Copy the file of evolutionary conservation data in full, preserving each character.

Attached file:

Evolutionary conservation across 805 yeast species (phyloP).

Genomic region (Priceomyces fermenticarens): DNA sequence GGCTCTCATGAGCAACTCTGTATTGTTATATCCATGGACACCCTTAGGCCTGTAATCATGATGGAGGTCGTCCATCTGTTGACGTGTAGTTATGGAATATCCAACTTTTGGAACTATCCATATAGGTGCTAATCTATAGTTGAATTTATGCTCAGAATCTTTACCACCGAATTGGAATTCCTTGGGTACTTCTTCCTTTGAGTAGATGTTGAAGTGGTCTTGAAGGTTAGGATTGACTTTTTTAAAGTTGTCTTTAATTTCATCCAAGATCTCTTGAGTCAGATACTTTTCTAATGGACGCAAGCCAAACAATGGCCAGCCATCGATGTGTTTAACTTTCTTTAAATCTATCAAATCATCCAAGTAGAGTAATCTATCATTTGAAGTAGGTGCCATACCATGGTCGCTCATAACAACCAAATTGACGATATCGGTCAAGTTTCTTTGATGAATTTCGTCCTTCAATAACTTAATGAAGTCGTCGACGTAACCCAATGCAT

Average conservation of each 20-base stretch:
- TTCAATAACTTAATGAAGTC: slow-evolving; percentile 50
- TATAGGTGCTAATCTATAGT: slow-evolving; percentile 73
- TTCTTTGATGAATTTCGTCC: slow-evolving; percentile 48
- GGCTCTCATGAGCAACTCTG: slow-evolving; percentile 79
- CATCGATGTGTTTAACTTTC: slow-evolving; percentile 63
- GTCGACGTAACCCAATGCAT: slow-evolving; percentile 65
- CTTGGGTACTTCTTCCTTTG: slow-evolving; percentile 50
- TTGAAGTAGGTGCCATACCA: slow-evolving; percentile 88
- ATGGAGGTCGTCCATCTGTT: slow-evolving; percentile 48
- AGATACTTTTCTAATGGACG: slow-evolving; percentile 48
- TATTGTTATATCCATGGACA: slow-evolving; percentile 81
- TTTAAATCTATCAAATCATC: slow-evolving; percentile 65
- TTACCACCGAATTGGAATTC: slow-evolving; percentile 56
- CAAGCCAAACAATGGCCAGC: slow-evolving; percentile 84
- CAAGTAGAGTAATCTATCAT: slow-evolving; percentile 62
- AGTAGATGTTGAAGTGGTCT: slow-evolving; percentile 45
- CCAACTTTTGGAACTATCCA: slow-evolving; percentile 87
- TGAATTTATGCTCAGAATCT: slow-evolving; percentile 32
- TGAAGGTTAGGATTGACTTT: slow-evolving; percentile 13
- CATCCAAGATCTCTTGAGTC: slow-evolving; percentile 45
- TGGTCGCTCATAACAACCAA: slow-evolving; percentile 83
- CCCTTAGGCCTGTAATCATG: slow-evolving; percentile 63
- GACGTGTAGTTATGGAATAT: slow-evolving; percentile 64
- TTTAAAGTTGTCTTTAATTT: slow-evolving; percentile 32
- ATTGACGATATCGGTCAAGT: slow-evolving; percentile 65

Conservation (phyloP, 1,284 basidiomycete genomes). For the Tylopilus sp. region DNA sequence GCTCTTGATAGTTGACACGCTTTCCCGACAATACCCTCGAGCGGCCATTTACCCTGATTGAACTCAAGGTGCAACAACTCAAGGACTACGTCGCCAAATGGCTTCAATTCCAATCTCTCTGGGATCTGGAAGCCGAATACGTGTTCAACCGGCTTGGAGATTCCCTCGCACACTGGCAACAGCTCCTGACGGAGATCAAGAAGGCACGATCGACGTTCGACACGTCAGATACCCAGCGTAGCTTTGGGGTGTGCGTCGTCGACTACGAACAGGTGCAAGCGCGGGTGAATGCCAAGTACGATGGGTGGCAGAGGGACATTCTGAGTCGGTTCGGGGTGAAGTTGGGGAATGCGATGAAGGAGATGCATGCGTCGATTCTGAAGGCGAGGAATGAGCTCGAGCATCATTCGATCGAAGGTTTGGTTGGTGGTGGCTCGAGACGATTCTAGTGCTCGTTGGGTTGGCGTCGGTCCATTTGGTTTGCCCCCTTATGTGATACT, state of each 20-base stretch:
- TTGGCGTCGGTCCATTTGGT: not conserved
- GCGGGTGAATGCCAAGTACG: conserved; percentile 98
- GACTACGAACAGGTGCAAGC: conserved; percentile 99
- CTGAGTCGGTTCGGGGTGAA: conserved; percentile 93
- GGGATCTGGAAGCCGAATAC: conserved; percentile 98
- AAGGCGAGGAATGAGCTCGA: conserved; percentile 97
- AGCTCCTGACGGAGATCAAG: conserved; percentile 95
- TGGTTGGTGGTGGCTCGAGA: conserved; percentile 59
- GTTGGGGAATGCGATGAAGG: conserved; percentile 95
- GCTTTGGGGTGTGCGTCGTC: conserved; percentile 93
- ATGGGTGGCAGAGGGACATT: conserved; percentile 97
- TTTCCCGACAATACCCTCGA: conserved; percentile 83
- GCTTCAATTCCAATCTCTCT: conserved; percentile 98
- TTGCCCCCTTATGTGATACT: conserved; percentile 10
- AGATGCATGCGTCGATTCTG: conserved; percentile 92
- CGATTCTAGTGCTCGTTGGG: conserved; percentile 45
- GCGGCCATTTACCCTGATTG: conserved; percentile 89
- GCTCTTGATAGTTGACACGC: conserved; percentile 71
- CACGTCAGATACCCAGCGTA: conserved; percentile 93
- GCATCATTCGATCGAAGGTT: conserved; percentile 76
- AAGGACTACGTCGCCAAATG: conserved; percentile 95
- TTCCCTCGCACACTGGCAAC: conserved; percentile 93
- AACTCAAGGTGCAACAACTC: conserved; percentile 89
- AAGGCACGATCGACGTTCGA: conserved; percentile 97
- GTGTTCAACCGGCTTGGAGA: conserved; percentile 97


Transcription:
Evolutionary conservation across 805 yeast species (phyloP).

Genomic region (Priceomyces fermenticarens): DNA sequence GGCTCTCATGAGCAACTCTGTATTGTTATATCCATGGACACCCTTAGGCCTGTAATCATGATGGAGGTCGTCCATCTGTTGACGTGTAGTTATGGAATATCCAACTTTTGGAACTATCCATATAGGTGCTAATCTATAGTTGAATTTATGCTCAGAATCTTTACCACCGAATTGGAATTCCTTGGGTACTTCTTCCTTTGAGTAGATGTTGAAGTGGTCTTGAAGGTTAGGATTGACTTTTTTAAAGTTGTCTTTAATTTCATCCAAGATCTCTTGAGTCAGATACTTTTCTAATGGACGCAAGCCAAACAATGGCCAGCCATCGATGTGTTTAACTTTCTTTAAATCTATCAAATCATCCAAGTAGAGTAATCTATCATTTGAAGTAGGTGCCATACCATGGTCGCTCATAACAACCAAATTGACGATATCGGTCAAGTTTCTTTGATGAATTTCGTCCTTCAATAACTTAATGAAGTCGTCGACGTAACCCAATGCAT

Average conservation of each 20-base stretch:
- TTCAATAACTTAATGAAGTC: slow-evolving; percentile 50
- TATAGGTGCTAATCTATAGT: slow-evolving; percentile 73
- TTCTTTGATGAATTTCGTCC: slow-evolving; percentile 48
- GGCTCTCATGAGCAACTCTG: slow-evolving; percentile 79
- CATCGATGTGTTTAACTTTC: slow-evolving; percentile 63
- GTCGACGTAACCCAATGCAT: slow-evolving; percentile 65
- CTTGGGTACTTCTTCCTTTG: slow-evolving; percentile 50
- TTGAAGTAGGTGCCATACCA: slow-evolving; percentile 88
- ATGGAGGTCGTCCATCTGTT: slow-evolving; percentile 48
- AGATACTTTTCTAATGGACG: slow-evolving; percentile 48
- TATTGTTATATCCATGGACA: slow-evolving; percentile 81
- TTTAAATCTATCAAATCATC: slow-evolving; percentile 65
- TTACCACCGAATTGGAATTC: slow-evolving; percentile 56
- CAAGCCAAACAATGGCCAGC: slow-evolving; percentile 84
- CAAGTAGAGTAATCTATCAT: slow-evolving; percentile 62
- AGTAGATGTTGAAGTGGTCT: slow-evolving; percentile 45
- CCAACTTTTGGAACTATCCA: slow-evolving; percentile 87
- TGAATTTATGCTCAGAATCT: slow-evolving; percentile 32
- TGAAGGTTAGGATTGACTTT: slow-evolving; percentile 13
- CATCCAAGATCTCTTGAGTC: slow-evolving; percentile 45
- TGGTCGCTCATAACAACCAA: slow-evolving; percentile 83
- CCCTTAGGCCTGTAATCATG: slow-evolving; percentile 63
- GACGTGTAGTTATGGAATAT: slow-evolving; percentile 64
- TTTAAAGTTGTCTTTAATTT: slow-evolving; percentile 32
- ATTGACGATATCGGTCAAGT: slow-evolving; percentile 65

Conservation (phyloP, 1,284 basidiomycete genomes). For the Tylopilus sp. region DNA sequence GCTCTTGATAGTTGACACGCTTTCCCGACAATACCCTCGAGCGGCCATTTACCCTGATTGAACTCAAGGTGCAACAACTCAAGGACTACGTCGCCAAATGGCTTCAATTCCAATCTCTCTGGGATCTGGAAGCCGAATACGTGTTCAACCGGCTTGGAGATTCCCTCGCACACTGGCAACAGCTCCTGACGGAGATCAAGAAGGCACGATCGACGTTCGACACGTCAGATACCCAGCGTAGCTTTGGGGTGTGCGTCGTCGACTACGAACAGGTGCAAGCGCGGGTGAATGCCAAGTACGATGGGTGGCAGAGGGACATTCTGAGTCGGTTCGGGGTGAAGTTGGGGAATGCGATGAAGGAGATGCATGCGTCGATTCTGAAGGCGAGGAATGAGCTCGAGCATCATTCGATCGAAGGTTTGGTTGGTGGTGGCTCGAGACGATTCTAGTGCTCGTTGGGTTGGCGTCGGTCCATTTGGTTTGCCCCCTTATGTGATACT, state of each 20-base stretch:
- TTGGCGTCGGTCCATTTGGT: not conserved
- GCGGGTGAATGCCAAGTACG: conserved; percentile 98
- GACTACGAACAGGTGCAAGC: conserved; percentile 99
- CTGAGTCGGTTCGGGGTGAA: conserved; percentile 93
- GGGATCTGGAAGCCGAATAC: conserved; percentile 98
- AAGGCGAGGAATGAGCTCGA: conserved; percentile 97
- AGCTCCTGACGGAGATCAAG: conserved; percentile 95
- TGGTTGGTGGTGGCTCGAGA: conserved; percentile 59
- GTTGGGGAATGCGATGAAGG: conserved; percentile 95
- GCTTTGGGGTGTGCGTCGTC: conserved; percentile 93
- ATGGGTGGCAGAGGGACATT: conserved; percentile 97
- TTTCCCGACAATACCCTCGA: conserved; percentile 83
- GCTTCAATTCCAATCTCTCT: conserved; percentile 98
- TTGCCCCCTTATGTGATACT: conserved; percentile 10
- AGATGCATGCGTCGATTCTG: conserved; percentile 92
- CGATTCTAGTGCTCGTTGGG: conserved; percentile 45
- GCGGCCATTTACCCTGATTG: conserved; percentile 89
- GCTCTTGATAGTTGACACGC: conserved; percentile 71
- CACGTCAGATACCCAGCGTA: conserved; percentile 93
- GCATCATTCGATCGAAGGTT: conserved; percentile 76
- AAGGACTACGTCGCCAAATG: conserved; percentile 95
- TTCCCTCGCACACTGGCAAC: conserved; percentile 93
- AACTCAAGGTGCAACAACTC: conserved; percentile 89
- AAGGCACGATCGACGTTCGA: conserved; percentile 97
- GTGTTCAACCGGCTTGGAGA: conserved; percentile 97